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RE: New guideline text for 2.1 and 2.2

From: Charles Oppermann <chuckop@MICROSOFT.com>
Date: Wed, 24 Feb 1999 19:11:40 -0800
Message-ID: <BB61526CDE70D2119D0F00805FBECA2F55716F@RED-MSG-55>
To: w3c-wai-au@w3.org
2.1.2: [Priority 1] (NEW - discussed on call)
Ensure that imported content conforms with W3C specifications (or other
standards where applicable)

And what about content that does not confirm to W3C recommendations?  For
example, importing a web page that contains <BGSOUND> or Netscape's <LAYER>
tag.  Should the markup be discarded?

In keeping with my previous message:  What is the problem that this
checkpoint is solving?  What are some other solutions to that problem?

Charles Oppermann
Program Manager, Accessibility and Disabilities Group
Microsoft Corporation

 -----Original Message-----
From: 	Jan Richards [mailto:jan.richards@utoronto.ca] 
Sent:	Wednesday, February 24, 1999 5:09 PM
To:	w3c-wai-au@w3.org
Subject:	New guideline text for 2.1 and 2.2

BIG OOPS. Sorry to the ua group.

My thoughts on new text for 2.1 and 2.2 are the following:

2.1 Generate standard markup

The first step towards accessibility is full compliance with standards.
Observation of standards permits interoperability, whereby documents and
content may be displayed by a wide variety of technologies. (ed. needs


2.1.1: [Priority 1] (NEW - adapted from Charles, discussed on call)
Make use of W3C standard recommendations wherever possible.

2.1.2: [Priority 1] (was 2.1.1)
Ensure that content is created in accordance with W3C specifications (or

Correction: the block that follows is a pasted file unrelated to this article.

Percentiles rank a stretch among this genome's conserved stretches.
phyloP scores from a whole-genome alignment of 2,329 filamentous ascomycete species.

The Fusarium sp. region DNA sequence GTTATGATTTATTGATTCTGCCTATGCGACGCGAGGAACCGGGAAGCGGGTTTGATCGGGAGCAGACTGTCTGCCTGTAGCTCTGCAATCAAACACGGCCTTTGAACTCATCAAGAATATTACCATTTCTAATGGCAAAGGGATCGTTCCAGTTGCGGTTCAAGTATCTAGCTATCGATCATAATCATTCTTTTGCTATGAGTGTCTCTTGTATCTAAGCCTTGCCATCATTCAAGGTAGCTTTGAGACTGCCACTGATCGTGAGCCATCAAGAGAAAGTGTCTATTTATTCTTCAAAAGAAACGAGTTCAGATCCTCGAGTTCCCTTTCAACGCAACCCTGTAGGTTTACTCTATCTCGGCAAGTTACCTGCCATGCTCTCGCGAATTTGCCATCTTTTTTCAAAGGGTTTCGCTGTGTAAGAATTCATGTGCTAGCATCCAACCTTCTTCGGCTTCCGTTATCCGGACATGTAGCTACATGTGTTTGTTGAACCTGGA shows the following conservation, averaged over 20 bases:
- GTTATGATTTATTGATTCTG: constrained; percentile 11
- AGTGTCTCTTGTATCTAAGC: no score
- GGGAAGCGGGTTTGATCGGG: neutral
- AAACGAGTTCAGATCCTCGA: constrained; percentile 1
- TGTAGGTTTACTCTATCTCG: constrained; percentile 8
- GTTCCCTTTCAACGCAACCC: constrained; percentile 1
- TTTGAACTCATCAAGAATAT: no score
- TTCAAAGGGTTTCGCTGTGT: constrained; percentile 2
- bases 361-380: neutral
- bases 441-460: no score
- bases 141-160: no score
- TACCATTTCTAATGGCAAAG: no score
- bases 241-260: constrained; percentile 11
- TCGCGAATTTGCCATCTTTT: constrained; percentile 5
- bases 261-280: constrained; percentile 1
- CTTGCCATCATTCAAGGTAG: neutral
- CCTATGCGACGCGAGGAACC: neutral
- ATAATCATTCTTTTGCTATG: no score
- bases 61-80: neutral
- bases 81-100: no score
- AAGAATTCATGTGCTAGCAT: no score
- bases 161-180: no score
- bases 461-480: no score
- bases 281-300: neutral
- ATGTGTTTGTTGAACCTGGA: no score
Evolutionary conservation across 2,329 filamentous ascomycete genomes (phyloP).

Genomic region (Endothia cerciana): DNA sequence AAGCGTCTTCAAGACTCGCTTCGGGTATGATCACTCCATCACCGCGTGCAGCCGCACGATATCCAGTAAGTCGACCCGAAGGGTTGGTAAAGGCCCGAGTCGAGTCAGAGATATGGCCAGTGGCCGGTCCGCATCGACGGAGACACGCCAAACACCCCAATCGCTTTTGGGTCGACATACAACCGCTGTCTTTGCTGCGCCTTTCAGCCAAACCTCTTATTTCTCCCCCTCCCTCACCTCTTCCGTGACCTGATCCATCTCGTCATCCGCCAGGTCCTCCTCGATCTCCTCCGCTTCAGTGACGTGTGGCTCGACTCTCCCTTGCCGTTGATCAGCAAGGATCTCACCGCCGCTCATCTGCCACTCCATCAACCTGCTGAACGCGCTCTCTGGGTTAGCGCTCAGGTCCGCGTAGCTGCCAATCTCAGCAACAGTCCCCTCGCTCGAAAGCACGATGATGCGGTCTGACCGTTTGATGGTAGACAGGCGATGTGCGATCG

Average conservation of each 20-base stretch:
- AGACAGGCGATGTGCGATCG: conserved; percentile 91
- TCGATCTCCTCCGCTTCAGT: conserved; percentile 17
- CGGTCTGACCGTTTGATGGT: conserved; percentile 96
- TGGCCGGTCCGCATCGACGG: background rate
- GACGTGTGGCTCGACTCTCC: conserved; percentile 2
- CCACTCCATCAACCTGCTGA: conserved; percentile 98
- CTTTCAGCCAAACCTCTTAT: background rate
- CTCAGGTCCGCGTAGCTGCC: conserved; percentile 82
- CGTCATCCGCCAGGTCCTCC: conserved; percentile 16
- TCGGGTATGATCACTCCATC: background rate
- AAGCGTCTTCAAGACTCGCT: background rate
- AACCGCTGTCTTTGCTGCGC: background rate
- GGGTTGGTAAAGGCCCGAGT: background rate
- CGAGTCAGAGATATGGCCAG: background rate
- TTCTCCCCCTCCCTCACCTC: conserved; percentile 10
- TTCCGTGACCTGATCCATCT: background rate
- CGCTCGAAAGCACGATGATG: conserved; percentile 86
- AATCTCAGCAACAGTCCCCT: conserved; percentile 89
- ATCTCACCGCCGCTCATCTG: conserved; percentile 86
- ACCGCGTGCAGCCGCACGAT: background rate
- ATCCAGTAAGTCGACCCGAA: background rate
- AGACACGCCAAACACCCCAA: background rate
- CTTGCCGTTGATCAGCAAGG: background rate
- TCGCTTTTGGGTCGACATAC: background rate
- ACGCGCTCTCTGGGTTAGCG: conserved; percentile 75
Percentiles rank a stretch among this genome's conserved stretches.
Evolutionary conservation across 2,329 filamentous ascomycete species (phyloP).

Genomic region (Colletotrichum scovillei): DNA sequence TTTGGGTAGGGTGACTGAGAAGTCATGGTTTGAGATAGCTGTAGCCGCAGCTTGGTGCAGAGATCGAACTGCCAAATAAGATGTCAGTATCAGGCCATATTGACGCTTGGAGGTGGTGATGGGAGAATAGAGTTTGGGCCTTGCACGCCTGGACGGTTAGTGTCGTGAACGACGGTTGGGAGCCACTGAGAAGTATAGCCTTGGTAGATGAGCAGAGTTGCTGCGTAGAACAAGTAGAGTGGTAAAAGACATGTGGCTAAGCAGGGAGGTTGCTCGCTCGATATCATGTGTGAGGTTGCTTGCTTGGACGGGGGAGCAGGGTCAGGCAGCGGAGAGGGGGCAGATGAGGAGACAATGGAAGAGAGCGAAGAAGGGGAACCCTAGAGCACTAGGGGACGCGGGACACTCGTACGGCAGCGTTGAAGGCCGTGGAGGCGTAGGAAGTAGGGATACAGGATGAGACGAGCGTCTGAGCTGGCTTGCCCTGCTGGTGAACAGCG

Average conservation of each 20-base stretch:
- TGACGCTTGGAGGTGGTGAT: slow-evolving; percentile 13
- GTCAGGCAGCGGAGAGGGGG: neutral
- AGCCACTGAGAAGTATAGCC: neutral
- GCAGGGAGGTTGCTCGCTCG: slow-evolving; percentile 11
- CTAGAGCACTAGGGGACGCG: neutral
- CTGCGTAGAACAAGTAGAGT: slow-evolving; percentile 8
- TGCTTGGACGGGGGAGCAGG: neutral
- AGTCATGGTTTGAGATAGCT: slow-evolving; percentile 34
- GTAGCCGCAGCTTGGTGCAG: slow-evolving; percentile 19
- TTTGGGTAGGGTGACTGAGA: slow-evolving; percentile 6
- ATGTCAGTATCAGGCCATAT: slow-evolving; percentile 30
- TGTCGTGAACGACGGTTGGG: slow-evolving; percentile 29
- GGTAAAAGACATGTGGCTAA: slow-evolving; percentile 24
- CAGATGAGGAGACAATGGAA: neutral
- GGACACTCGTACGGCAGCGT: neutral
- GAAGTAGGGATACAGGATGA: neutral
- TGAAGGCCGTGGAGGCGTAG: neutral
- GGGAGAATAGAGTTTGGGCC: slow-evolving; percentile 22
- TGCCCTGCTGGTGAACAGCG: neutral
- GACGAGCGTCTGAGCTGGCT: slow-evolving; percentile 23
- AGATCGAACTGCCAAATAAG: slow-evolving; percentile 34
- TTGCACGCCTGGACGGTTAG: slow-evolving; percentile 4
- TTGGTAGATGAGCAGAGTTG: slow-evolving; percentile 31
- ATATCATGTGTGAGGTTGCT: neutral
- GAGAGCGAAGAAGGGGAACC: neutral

other standards when applicable). 

2.1.2: [Priority 1] (NEW - discussed on call)
Ensure that imported content conforms with W3C specifications (or other
standards where applicable)


2.2 Support all markup accessibility features

An authoring tool may satisfy Guideline 2.1 if it supports (generates,
converts, processes, etc.) valid markup from a only a select subset of a
complete language specification. For example, an HTML 3.2 generating
tool may only produce valid HTML 4.0 markup, but it will not be capable
of producing certain new elements, attributes, etc. The next step
towards accessibility requires that all the markup accessibility
features of a language be included within the author tool supported
subset of that language.


2.2.1: [Priority 1] 
Support all accessibility features that have been defined for the markup
language(s) generated by the tool. 

2.2.2: [Priority 1] 
Support all accessibility features for the markup language(s) processed
by the tool. 


Markup accessibility features vary with different markup languages and
are modified or updated periodically as the markup languages develop.
Therefore, listing the accessibility features of specific languages lies
beyond the scope of this document. However, an informative list of
documents that address markup accessibility features and accessible Web
authoring practices follows:

Web Content Accessibility Features:
(The actual accessible markup solutions)
     General: Checkpoints for Web Content Accessibility Guidelines 
     HTML4: HTML4 Accessibility Improvements 
     CSS2: CSS2 Accessibility Improvements 

Web Content Implementation Priorities:
(The priorities placed on the accessibility markup solutions)
     General: Web Content Accessibility Guidelines

Jan Richards
University of Toronto
Received on Wednesday, 24 February 1999 22:11:43 UTC

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